How Does Anesthesia Detox Work?
It is vital to have a clear understanding of what anesthesia detox is, how it works. More importantly, it is crucial to have a clear understanding of the differences between providers.
Detoxification under anesthesia is a medical procedure, to shorten the duration of an acute withdrawal to minutes instead of several days or weeks. Furthermore, while sedated, the patient is not subject to discomfort or relapse. When the patient awakens, detoxification is complete, and there is no awareness of experiencing severe withdrawal syndrome. More importantly, the blockage of physical craving with naltrexone therapy can be initiated to reduce the risk of relapse. Rapid detoxification under anesthesia has assisted thousands of patients in achieving freedom from opioid addiction.
Anesthesia Detox Centers
Rapid detox started in the late 1970s when doctors began writing about their work with anesthesia detox protocols. Since its first report in the late ’70s, detoxification under anesthesia has gained tremendous popularity. Prominent physicians in this exciting and promising field of pharmacology and addiction medicine include Dr. Kebler, Dr. Loimer, Dr. Resnick, and Dr. Legarda. Their remarkable and revolutionary work has allowed thousands of patients to complete detoxification from opiates in a safe, efficient and humane manner.
What Medications Are Used for Detoxification Under Anesthesia?
Anesthesia detox uses an infusion of FDA-approved medications including sedatives and antagonists. These intravenous medications quickly induce withdrawal and remove the opioids from the receptors while the patient is under sedation. The process takes place in an ICU of a hospital and lasts approximately 30 to 90 minutes. Throughout the detox process, a board-certified anesthesiologist and his team monitor patients’ vital signs to ensure stability and to make sure that the withdrawal is proceeding successfully.
Is Anesthesia-Assisted Detox Safe?
The Waismann Method® has performed thousands of successful anesthesia detox procedures, for nearly two decades. When physicians provide anesthesia assisted opiate detox responsibly, the results are astounding. The positive results achieved with anesthesia assisted opioid detox are much higher than with the traditional methods of detoxification. This protocol significantly reduces the length of withdrawal symptoms, along with the severity of the symptoms. Sedating the patient allows the patient not to have a recollection of most of the severe discomfort associated with an opioid withdrawal syndrome. Sleeping through the anesthesia-assisted rapid opiate detox provides for a higher success rate than most other forms of opioid detoxification.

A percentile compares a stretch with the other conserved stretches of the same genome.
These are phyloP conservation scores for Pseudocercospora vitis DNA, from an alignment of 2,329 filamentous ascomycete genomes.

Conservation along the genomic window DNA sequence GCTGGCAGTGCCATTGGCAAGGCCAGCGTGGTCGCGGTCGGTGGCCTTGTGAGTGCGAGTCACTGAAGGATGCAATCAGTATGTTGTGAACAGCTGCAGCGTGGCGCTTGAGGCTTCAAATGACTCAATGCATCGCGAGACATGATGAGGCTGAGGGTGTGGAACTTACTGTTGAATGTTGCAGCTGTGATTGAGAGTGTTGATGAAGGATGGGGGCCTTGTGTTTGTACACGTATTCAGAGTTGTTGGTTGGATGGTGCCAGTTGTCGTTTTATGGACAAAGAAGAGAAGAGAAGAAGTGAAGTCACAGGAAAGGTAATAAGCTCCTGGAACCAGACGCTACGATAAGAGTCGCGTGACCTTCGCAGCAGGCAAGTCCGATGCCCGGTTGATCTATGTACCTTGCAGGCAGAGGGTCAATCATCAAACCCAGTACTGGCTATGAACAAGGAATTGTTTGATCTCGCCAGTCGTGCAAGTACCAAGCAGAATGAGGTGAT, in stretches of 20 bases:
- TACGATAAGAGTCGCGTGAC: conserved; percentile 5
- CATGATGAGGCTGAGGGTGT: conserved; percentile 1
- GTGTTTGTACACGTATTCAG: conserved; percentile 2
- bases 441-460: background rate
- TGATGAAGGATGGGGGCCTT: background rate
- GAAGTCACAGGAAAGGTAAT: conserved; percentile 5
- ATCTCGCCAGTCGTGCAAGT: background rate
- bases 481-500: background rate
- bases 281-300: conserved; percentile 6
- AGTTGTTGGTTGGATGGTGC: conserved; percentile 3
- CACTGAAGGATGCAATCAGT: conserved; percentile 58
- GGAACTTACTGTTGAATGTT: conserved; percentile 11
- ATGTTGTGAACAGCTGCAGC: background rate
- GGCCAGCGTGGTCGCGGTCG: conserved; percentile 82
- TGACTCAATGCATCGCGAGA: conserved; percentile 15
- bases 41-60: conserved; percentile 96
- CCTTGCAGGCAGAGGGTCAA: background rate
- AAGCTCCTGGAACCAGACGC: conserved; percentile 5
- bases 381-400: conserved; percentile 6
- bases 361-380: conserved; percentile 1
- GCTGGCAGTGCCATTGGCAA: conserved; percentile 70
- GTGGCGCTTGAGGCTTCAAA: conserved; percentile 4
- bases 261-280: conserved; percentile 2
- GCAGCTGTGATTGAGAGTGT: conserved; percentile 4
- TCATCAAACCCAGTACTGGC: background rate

It is essential that an experienced anesthesiologist should perform the anesthesia detox in a full-service hospital. Furthermore, having treatment is a hospital provides patients with additional medical specialists who can accurately assess and assist in each case.
Am I a Candidate for Anesthesia Detoxification?
Treatment centers should tailor protocols based on patients’ unique history and conditions. Anesthesia-assisted detox is not for everyone, and in this case, other medical options should be available. Regardless of which detox is chosen, with or without anesthesia, medical resources must be abundant. Additionally, hospital discharge should rely only on the doctors believe that the patient is ready. There should be no pre-set time or urgency to discharge.
Ultimately, anesthesia detox centers should treat patients in private rooms, allowing for undivided attention and individualized medical care. Following these basic rules maximizes rapid detox safety and ensures the comfort of the patient.
In response to news including a Centers for Disease Control and Prevention (CDC) report titled ‘severe adverse effects associated with rapid anesthesia detox programs’, Waismann Method® Medical Director Dr. Michael Lowenstein is calling for the creation of basic standards of care for all anesthesia assisted detox programs. “We should not cut corners, provide insufficient medical care or offer overnight miracles” says Dr. Lowenstein. These practices minimize the success of the process and maximize the potential risks to patients.